Complex Made Simple

Expats in Saudi are at great risk of losing their jobs

Two regional allies appear to be heading in opposite directions when it comes to jobs.

Saudi is attempting to lower unemployment levels from 12.8 % by filling up junior and senior positions in the public and private sectors. It will do so by firing expats and hiring locals.

The UAE is aiming to fill a skills gap no matter where it is coming from despite a call and new rules for Emiratization.

Calls on Saudization to become mainstream

According to the Saudi Gazette, the rate of Saudization in small and medium enterprises (SMEs) is expected to increase as a result of the high cost of employing expatriate workers.

Related: Arab youth unemployment: Is there a way out?

Table courtesy of Clyde&Co. (expat fees in Saudi)

Mohammed Al-Johani, deputy chairman of the food committee at the Jeddah Chamber of Commerce and Industry (JCCI), said the new strategy of the Ministry of Labor and Social Development (MLSD) seeks to achieve a balance between the number of job seekers and the current economic situation of private firms.

“SMEs that represent 90% of firms in the private sector will be forced to employ more Saudis as a result of a substantial increase in the cost of employing foreign workers,” Al-Johani told Al-Madina Arabic daily.

Crisis in Saudi: Unemployment worsening, expats leaving & Vision 2030 stifled

Table courtesy of Clyde&Co.

Saudis at junior levels receive a monthly salary ranging between SR3,000 ($810) and SR5,000 ($1,350).

Decision-makers represent 15% to 20% of workers in a company. They receive a salary of SR10,000  ($2,700) to SR15,000 ($4,050) monthly.

There are about 100,000 Saudis who have graduated from foreign universities under the King Abdullah Foreign Scholarship Program, according to the Gazette.
“These highly qualified Saudi graduates can replace those highly paid expats,” Al-Johani said.

Dr. Khaled Al-Maimani, head of human resource department at Faculty of Economics in King Abdulaziz University in Jeddah, said the main reason why many Saudis leave private companies is the lack of confidence between Saudi employees and management.

“This happens mainly because of the absence of Saudis in top or middle management in major companies,” he told Al-Madina newspaper.

Infographic: How women’s driving will transform Saudi job market

Nidal Ridwan, president of the Federation of Labor Unions, said the government wants to Saudize jobs in all sectors without any exemption.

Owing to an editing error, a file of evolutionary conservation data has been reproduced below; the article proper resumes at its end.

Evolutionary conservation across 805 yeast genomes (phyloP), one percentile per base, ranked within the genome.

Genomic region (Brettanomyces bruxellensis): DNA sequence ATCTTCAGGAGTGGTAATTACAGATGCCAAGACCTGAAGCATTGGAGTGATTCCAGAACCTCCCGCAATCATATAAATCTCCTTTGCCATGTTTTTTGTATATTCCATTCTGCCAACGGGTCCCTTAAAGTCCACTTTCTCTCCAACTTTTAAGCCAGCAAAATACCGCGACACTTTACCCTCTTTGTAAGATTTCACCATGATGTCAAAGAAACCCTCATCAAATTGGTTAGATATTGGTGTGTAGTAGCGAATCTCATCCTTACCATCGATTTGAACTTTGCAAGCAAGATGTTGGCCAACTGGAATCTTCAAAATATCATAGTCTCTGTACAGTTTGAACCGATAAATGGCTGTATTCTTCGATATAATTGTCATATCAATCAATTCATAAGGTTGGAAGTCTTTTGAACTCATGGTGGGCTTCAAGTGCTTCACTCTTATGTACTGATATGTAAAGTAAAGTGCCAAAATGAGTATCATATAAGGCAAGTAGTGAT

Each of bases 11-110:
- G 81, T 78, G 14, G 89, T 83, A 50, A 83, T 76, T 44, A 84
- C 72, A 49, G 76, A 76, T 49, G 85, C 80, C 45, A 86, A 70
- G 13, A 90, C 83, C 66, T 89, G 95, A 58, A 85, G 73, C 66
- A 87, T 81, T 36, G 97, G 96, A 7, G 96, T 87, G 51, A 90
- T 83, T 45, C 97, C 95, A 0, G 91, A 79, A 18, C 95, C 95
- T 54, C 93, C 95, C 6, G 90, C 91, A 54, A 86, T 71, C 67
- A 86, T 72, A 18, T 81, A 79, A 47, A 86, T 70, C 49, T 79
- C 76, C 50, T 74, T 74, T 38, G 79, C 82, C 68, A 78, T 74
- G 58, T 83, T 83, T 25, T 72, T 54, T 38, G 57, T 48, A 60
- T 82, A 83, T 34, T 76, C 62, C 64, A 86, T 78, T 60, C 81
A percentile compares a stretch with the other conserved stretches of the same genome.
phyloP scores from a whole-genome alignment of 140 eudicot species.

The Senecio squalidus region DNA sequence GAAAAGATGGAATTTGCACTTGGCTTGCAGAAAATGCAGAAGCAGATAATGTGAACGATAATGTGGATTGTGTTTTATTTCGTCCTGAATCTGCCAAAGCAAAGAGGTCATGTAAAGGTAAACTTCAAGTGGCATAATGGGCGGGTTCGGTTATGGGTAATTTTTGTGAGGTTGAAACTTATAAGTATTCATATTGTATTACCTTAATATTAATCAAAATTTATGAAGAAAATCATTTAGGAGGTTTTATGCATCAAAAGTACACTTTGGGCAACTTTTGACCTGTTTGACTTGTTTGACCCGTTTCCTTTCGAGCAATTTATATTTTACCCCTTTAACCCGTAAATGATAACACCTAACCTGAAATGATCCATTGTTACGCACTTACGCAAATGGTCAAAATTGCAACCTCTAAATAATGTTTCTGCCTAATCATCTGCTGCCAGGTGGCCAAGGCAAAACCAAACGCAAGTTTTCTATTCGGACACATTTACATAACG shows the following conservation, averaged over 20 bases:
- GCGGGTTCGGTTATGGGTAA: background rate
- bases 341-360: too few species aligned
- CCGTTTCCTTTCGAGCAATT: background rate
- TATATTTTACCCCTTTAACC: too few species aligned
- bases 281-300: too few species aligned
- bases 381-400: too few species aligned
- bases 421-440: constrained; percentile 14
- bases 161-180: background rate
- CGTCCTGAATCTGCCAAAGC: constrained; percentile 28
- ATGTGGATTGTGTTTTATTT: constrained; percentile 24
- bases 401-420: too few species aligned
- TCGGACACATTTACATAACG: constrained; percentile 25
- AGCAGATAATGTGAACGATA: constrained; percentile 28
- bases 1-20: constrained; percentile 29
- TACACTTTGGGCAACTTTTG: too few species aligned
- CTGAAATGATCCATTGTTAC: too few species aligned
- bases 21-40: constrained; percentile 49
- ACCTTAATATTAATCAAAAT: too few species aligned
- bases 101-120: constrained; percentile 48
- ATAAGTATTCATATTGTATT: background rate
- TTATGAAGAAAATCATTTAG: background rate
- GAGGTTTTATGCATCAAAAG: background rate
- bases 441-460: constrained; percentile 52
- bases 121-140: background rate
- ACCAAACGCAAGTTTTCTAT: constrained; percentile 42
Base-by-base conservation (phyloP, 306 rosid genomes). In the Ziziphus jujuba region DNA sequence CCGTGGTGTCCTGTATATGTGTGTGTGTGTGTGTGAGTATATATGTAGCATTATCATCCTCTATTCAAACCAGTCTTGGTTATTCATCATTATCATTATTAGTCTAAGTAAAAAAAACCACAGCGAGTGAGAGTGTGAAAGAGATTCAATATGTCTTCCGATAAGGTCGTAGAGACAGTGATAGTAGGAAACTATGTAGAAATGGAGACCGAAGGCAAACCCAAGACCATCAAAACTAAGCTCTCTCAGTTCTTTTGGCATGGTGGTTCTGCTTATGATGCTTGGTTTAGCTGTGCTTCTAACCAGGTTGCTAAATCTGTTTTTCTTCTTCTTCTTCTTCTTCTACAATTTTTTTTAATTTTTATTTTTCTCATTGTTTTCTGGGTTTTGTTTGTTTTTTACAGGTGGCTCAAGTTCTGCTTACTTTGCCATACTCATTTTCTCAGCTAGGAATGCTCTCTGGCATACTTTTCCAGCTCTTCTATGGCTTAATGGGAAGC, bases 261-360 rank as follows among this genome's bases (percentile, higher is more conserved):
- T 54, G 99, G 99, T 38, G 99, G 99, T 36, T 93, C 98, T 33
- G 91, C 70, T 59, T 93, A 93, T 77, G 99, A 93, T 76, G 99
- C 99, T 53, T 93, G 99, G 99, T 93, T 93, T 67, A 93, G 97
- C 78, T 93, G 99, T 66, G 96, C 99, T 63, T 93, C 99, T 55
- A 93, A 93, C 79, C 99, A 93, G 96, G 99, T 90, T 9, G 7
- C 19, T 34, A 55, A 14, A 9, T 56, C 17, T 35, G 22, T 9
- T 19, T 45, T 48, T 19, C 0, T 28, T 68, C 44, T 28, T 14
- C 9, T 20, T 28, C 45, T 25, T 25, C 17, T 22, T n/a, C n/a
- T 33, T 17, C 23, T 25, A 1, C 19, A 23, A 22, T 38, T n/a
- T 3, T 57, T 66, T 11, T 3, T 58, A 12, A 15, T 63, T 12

Ridwan said thre are challenges posed by the illegal tasattur (cover-up) businesses where Saudis are paid wages even when they either don’t attend or don’t perform the assigned tasks.

Shoura Council member, Saeed Bin Qasim Al-Khaldi Al-Maliki, has said there was a dire need to open more job opportunities for the Saudis and to nationalize government.

“We should not depend on the non-Saudis forever while we have qualified Saudis who are capable of doing perfectly the jobs not only in these two sectors but in all other fields,” he said.

Quoting the statistical reports of the General Authority for Statistics (GaStat), Al-Maliki said there were 60,000 jobs in the sector of education and health which are currently filled by expatriates and are open for nationalization.

“Are there no sufficient qualified Saudis to take over these jobs which are being filled by non-Saudis,” he asked.

Quoting a report by the Ministry of Civil Service, Al-Maliki said there were 41,000 non-Saudis being employed by the government and said the Kingdom should not depend always on the foreign hands.

Read: The truth about AI’s impact on jobs in the UAE

UAE: jobs jobs jobs

Around 78% of UAE employers are planning to hire in the next three months, according to new research from and YouGov, as reported by Arabian Business (AB).

More than six in 10 UAE employers plan to fill up to 10 different jobs with new hires, while the remaining companies will hire for 11 to 20 jobs (6%), 21 to 50 jobs (8%) or over 51 jobs (12%).

“Across the region, 73% of employers said they plan to make hires in the next three months, a number which rises to 76% among multinational companies and SMEs,” AB reported.

“In the UAE, the majority of companies said they will be hiring junior and mid-career positions, with the most requirement being for junior executives (44%), followed by managers (35%),  senior executives (33%) and coordinators (33%). Of the total, 35% of companies said they are looking to hire C-Suite or managing director position.

Read: In Dubai, almost everyone has a job but not everyone is happily employed

But what about Emiratization?

The Ministry of Emiratisation and Human Resources recently announced plans to activate Article 14 of the labor law, which states that a non-UAE national should be given approval for employment only when an unemployed national suitable for the position cannot be found.

Minister Nasser Al Hamli said 400 selected professions in 2,000 private establishments will now have to give priority to Emiratis when recruiting.

According to Berry Appleman & Leiden (BAL), a leading corporate immigration law firm, the UAE is planning an “Emiratization” program in 3 key industries: Communications, construction and real estate, and transport.

“The three sectors constitute nearly 30 percent of the country’s gross domestic product and the Ministry of Human Resources plans to promote the hiring of Emiratis in 300,000 jobs,” said BAL.